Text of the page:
More than 100 Missouri Republican lawmakers are calling for the firing of a University of Missouri assistant professor and a staff member who received nationwide attention after a video captured the two women attempting to intimidate student journalists at the site of a campus protest in November.
The 100 House members and 18 state senators signed letters to top administrators of the University of Missouri System and its flagship campus in Columbia, charging communication assistant professor Melissa Click “failed to meet the obligations she has to her supervisors, fellow professors, University students, and the taxpayers of Missouri” when she called for “muscle” to help her remove a student journalist from the protest site.
In addition to calling for Click’s ouster, the senators also called for the firing of Janna Basler, the university’s assistant director of Greek Life, who appears in a video to have physical contact with a student photographer. In that same video, Click appears to grab at a camera carried by student journalist Mark Schierbecker and calls for help to remove him from a protest site on campus.
The protests, which were triggered by African-American students’ concerns that administrators were doing too little to address racism on campus and included a strike by Mizzou’s football team, led to the resignations of UM system president Tim Wolfe and chancellor R. Bowen Loftin.
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“The fact that, as a professor teaching in the communication department and school of journalism, she displayed such a complete disregard for the First Amendment rights of reporters should be enough to question her competency and aptitude for her job,” the lawmakers wrote. “It should be evident that these actions are inappropriate, illegal and unacceptable for a faculty member of the University of Missouri.”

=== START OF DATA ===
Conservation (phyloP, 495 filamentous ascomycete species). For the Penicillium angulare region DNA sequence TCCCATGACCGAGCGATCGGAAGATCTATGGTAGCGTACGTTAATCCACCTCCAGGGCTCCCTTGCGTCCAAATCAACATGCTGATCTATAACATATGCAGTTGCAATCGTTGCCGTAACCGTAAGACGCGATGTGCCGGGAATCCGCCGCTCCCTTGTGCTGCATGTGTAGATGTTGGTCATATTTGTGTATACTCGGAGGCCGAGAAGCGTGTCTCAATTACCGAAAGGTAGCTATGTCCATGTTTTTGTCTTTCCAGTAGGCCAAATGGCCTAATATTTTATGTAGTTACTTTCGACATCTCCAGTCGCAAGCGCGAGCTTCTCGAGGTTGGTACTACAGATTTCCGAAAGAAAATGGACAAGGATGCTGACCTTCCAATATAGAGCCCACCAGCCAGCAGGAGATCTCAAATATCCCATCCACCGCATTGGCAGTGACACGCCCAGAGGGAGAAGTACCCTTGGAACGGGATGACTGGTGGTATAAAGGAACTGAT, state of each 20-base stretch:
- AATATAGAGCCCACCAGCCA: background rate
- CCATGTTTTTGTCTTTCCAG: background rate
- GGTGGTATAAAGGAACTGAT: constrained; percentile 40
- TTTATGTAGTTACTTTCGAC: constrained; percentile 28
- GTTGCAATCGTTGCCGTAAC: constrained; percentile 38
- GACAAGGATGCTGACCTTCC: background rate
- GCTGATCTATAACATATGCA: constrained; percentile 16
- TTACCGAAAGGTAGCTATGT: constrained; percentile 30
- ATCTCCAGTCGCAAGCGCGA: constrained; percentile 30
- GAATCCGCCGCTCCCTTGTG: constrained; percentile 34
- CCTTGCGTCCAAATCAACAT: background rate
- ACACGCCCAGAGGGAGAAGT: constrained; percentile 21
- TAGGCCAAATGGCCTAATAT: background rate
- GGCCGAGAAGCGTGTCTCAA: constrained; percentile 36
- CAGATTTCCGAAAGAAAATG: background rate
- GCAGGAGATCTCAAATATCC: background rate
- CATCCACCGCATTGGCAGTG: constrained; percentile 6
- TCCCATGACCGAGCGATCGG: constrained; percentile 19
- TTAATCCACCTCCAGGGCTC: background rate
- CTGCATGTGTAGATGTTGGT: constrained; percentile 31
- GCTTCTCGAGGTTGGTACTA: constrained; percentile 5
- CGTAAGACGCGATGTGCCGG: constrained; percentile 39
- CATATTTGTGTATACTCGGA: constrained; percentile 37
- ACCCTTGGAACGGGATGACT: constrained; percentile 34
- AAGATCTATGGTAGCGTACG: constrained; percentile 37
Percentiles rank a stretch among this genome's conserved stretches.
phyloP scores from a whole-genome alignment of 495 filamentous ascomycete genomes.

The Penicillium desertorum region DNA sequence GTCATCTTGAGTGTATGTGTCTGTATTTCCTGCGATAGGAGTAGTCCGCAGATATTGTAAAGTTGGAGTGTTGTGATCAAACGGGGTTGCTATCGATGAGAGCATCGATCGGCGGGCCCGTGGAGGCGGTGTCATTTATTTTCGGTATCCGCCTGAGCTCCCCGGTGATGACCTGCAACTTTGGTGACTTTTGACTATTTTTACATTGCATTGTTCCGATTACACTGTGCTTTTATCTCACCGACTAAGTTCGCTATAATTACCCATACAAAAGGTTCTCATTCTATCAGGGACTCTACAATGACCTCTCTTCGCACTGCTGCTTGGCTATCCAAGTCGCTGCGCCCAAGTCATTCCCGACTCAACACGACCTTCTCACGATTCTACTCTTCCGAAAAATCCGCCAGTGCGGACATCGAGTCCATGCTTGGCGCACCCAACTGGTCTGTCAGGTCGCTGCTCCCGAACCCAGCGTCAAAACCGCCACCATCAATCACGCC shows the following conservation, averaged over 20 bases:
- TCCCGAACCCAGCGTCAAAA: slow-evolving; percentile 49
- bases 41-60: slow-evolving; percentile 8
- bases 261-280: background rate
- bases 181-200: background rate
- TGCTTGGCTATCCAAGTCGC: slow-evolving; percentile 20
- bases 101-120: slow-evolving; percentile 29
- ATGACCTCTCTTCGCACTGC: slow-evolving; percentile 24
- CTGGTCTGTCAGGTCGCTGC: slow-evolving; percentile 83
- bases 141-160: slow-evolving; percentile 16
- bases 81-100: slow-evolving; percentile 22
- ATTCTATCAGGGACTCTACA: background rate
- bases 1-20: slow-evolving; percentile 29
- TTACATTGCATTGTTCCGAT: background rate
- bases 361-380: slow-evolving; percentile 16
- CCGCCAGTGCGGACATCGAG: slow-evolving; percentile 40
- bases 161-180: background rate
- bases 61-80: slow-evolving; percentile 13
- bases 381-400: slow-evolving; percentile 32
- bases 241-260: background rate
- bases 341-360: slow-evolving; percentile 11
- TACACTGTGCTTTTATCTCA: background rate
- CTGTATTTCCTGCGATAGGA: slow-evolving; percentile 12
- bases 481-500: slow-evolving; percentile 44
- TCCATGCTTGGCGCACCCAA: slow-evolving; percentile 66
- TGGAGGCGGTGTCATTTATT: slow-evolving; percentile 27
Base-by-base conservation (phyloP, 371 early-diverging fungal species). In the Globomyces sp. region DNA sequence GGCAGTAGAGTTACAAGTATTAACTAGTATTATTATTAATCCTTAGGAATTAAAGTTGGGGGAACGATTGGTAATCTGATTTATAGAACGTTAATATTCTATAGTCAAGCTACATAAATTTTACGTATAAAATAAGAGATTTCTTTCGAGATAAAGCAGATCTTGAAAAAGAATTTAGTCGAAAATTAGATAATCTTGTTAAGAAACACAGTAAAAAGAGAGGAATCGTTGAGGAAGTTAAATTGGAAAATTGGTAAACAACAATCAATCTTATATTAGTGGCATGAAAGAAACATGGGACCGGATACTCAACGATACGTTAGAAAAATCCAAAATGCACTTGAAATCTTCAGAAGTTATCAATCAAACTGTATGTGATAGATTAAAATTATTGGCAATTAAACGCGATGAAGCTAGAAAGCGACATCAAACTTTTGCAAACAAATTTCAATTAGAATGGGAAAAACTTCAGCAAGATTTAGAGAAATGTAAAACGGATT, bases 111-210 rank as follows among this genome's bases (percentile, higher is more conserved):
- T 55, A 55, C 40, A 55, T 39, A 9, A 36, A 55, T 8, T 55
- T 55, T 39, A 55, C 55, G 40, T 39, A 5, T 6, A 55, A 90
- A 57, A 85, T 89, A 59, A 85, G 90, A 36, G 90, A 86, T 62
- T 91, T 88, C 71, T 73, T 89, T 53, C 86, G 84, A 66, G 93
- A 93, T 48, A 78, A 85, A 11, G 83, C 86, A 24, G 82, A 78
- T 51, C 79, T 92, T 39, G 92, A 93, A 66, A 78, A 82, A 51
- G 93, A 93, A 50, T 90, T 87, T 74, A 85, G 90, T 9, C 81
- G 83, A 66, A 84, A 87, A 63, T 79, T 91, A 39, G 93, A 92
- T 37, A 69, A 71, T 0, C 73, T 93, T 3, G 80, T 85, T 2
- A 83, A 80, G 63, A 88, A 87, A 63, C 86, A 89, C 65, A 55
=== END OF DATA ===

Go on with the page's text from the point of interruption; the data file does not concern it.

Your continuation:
State Rep. Caleb Jones, a GOP lawmaker that helped spearhead the letter, said that he and colleagues began gathering signatures last month but decided to make their effort public on Monday after gaining support from more than 100 lawmakers.
“It’s imperative that the university act swiftly to remove her from her position,” Jones said.
Click, who does not have tenure, resigned her courtesy appointment in the journalism school the day after the incident, but remains an assistant professor of communication at the university.
In the letter, the GOP lawmakers also raise questions about Click’s research. According to a university bio, Click’s “current research projects involve 50 Shades of Grey readers, the impact of social media in fans’ relationship with Lady Gaga, masculinity and male fans, messages about class and food in reality television programming, and messages about work in children’s television programs.”
“While we recognize there may be some value in pop culture studies, her behavior has the public questioning her ‘research’ and her unacceptable actions during the protests,” the lawmakers wrote.
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